Tuesday, January 26, 2016

Ron Swanson and Microservices

As I was watching the snow begin to fall last Friday from my home in Virginia, I wondered, why didn’t Ron Swanson (aka Duke Silver) ever get a spinoff?  And why, you ask, was I thinking about Ron Swanson?  Well, because my teenage son was just finishing up watching the last episode of Parks and Recreation on Netflix. Netflix, as you may or may not know, was an early adopter of implementing a Microservices Architecture in order to operate their industry disruptive technology, effectively, on a massive scale.

According to Martin Fowler, “The term ‘Microservice Architecture’ has sprung up over the last few years to describe a particular way of designing software applications as suites of independently deployable services. While there is no precise definition of this architectural style, there are certain common characteristics around organization’s business capability, automated deployment, intelligence in the endpoints, and decentralized control of languages and data.” Without a doubt, the Microservices Architecture is gaining in popularity and adoption in the enterprise. And for good reason.  Microservices Architecture provides for agility, flexibility, quality, resiliency, scalability and business alignment.

That is why RoboMQ is based on the Microservices Architecture. RoboMQ was recently announced as one of the 10Fastest Growing IOT Companies by Silicon Review. RoboMQ is an IoT & SaaS CSI/middleware platform that can integrate IoT & SaaS applications using any industry standard protocol. RoboMQ has a Microservices Platform that leverages our core ThingsConnect middleware, multi-protocol gateway, along with messaging fabric and docker based development framework, to build services using the Microservices architecture. Microservices based development reduces the cost of implementation and increase the service or component reusability for our clients. You can learn more about RoboMQ Integration Services and our Microservices Platform at www.robomq.io.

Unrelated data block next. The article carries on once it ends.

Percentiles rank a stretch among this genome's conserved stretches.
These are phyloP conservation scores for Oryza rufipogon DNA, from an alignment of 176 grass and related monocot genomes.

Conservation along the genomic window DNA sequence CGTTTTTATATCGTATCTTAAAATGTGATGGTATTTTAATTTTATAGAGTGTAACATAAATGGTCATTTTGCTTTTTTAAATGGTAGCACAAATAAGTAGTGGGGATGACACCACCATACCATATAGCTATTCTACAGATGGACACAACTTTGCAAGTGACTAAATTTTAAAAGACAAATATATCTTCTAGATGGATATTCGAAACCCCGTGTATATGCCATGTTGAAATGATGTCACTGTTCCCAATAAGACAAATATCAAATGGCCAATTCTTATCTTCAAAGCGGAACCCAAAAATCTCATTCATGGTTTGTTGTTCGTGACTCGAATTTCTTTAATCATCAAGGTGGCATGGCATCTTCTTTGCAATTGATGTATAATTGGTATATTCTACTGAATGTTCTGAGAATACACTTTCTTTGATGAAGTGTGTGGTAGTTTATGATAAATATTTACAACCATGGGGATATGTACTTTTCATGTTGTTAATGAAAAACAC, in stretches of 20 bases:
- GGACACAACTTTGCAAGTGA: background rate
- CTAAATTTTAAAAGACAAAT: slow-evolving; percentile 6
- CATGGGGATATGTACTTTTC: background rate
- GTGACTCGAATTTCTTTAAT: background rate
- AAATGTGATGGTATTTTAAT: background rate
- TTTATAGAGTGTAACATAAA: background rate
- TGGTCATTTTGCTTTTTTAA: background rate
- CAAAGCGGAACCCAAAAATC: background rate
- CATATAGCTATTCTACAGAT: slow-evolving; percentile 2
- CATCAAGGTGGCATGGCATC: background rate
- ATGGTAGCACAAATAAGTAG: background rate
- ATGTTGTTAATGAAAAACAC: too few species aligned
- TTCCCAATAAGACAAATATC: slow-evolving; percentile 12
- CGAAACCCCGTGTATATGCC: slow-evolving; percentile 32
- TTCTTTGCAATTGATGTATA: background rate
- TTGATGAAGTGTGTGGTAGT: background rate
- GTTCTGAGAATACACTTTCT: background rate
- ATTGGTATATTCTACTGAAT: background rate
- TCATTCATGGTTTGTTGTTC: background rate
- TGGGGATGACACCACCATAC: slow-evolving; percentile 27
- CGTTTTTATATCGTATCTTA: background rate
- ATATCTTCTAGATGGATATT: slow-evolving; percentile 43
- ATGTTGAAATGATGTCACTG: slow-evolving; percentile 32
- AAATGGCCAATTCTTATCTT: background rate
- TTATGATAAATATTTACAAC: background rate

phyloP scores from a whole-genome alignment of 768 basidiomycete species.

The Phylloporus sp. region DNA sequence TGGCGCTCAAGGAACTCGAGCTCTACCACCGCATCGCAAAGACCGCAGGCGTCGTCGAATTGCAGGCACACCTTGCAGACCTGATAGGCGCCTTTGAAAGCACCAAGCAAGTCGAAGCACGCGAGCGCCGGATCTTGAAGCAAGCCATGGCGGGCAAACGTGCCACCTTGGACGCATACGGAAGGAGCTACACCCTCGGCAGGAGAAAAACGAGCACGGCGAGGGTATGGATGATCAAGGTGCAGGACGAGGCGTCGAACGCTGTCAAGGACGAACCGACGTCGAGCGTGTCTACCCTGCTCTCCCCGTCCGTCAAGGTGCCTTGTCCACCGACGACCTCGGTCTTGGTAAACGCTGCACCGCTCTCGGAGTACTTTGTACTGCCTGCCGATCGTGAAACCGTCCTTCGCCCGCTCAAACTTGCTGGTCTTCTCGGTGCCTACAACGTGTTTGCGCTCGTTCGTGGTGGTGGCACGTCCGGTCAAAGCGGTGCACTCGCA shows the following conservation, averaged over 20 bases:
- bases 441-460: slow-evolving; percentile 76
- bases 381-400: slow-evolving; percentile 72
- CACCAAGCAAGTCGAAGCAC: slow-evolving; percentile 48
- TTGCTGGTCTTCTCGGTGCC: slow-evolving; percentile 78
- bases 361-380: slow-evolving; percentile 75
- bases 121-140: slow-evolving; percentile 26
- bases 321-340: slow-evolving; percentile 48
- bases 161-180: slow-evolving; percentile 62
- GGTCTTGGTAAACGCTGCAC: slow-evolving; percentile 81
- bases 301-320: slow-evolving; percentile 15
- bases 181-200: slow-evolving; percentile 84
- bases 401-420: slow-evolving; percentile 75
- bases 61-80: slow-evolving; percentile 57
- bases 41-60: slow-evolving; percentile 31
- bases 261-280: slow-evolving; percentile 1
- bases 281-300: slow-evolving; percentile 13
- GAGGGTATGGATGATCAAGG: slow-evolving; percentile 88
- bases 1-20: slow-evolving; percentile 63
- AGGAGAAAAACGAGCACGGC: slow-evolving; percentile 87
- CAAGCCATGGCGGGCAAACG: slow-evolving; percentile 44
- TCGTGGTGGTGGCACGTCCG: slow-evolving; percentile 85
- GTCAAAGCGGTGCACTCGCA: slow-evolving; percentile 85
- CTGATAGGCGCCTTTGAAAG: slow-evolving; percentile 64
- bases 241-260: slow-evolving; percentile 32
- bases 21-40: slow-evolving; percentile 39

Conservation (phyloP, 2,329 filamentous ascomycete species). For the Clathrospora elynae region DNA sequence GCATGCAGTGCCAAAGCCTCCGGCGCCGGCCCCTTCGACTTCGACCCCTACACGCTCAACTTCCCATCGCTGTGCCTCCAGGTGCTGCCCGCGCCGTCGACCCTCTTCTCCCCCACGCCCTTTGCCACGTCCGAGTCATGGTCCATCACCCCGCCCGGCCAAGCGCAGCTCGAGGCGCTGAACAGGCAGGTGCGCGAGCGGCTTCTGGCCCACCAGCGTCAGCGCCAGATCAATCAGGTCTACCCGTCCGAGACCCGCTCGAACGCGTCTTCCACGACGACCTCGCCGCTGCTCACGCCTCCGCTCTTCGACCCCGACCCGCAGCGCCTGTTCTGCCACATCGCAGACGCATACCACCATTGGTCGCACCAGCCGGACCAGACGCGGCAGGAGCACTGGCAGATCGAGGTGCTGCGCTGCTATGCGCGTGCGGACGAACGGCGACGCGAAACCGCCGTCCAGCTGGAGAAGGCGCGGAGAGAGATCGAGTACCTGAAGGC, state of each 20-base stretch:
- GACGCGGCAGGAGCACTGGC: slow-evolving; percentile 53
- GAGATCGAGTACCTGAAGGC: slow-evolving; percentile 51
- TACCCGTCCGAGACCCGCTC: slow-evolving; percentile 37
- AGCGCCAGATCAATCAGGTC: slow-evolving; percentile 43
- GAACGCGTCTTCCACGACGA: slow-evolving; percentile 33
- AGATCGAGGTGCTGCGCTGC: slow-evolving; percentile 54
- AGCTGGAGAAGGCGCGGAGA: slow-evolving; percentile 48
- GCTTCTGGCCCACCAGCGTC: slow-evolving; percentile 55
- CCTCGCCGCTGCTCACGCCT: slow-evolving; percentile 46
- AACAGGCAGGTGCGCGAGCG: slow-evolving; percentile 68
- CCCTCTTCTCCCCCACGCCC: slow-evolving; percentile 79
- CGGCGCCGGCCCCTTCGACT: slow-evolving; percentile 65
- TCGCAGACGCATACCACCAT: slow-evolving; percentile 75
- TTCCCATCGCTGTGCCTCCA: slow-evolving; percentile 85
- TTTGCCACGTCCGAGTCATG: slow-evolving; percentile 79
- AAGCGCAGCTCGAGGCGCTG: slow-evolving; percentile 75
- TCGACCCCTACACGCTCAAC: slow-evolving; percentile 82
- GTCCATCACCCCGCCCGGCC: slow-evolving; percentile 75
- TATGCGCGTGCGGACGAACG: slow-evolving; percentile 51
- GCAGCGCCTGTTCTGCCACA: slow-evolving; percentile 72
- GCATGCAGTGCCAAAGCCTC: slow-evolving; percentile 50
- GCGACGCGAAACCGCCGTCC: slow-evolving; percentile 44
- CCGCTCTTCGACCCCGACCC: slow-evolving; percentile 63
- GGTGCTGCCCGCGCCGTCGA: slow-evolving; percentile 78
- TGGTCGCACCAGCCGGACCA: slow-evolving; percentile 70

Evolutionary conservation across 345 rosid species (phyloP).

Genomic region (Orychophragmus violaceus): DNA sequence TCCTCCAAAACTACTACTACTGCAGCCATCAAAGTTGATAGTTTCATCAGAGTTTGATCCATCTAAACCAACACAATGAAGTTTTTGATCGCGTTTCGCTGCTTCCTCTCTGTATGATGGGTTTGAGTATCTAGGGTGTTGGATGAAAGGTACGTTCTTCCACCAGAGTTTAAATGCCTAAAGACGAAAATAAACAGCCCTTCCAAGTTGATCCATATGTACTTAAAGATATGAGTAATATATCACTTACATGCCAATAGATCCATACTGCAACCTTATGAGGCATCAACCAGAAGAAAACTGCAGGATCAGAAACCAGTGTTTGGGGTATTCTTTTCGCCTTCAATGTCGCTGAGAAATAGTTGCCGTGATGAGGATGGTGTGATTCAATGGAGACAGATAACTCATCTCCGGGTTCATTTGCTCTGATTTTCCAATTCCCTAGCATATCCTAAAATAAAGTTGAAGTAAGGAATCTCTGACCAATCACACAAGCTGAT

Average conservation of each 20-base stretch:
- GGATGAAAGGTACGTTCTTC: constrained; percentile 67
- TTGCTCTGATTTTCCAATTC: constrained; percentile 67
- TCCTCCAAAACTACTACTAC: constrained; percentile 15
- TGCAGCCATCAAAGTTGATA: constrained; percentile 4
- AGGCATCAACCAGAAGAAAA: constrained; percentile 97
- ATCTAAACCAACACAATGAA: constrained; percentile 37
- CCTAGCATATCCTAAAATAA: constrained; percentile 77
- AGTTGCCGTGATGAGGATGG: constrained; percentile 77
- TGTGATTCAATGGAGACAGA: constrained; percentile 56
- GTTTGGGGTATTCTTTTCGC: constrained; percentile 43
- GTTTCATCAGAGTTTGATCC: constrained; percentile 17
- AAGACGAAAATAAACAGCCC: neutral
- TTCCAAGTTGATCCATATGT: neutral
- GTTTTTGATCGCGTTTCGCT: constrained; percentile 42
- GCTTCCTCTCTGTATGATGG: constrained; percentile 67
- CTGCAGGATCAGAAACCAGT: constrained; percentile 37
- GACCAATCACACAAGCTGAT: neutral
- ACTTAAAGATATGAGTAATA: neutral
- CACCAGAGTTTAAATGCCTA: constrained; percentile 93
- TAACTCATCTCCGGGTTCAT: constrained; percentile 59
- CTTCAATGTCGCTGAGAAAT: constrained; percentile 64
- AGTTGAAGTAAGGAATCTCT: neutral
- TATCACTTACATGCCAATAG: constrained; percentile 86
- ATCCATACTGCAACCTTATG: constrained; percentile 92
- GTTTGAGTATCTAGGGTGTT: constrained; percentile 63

Ronald Ulysses “Ron” Swanson (played by Nick Offerman) was a man of integrity who appreciated decentralized control, and demanded timely and high quality work, as noted in one of his many life lessons when he said, “Never half-ass two things. Whole-ass one thing.” I’m pretty certain that, if Ron Swanson was a Software Architect, he would have been a big fan of Microservices.

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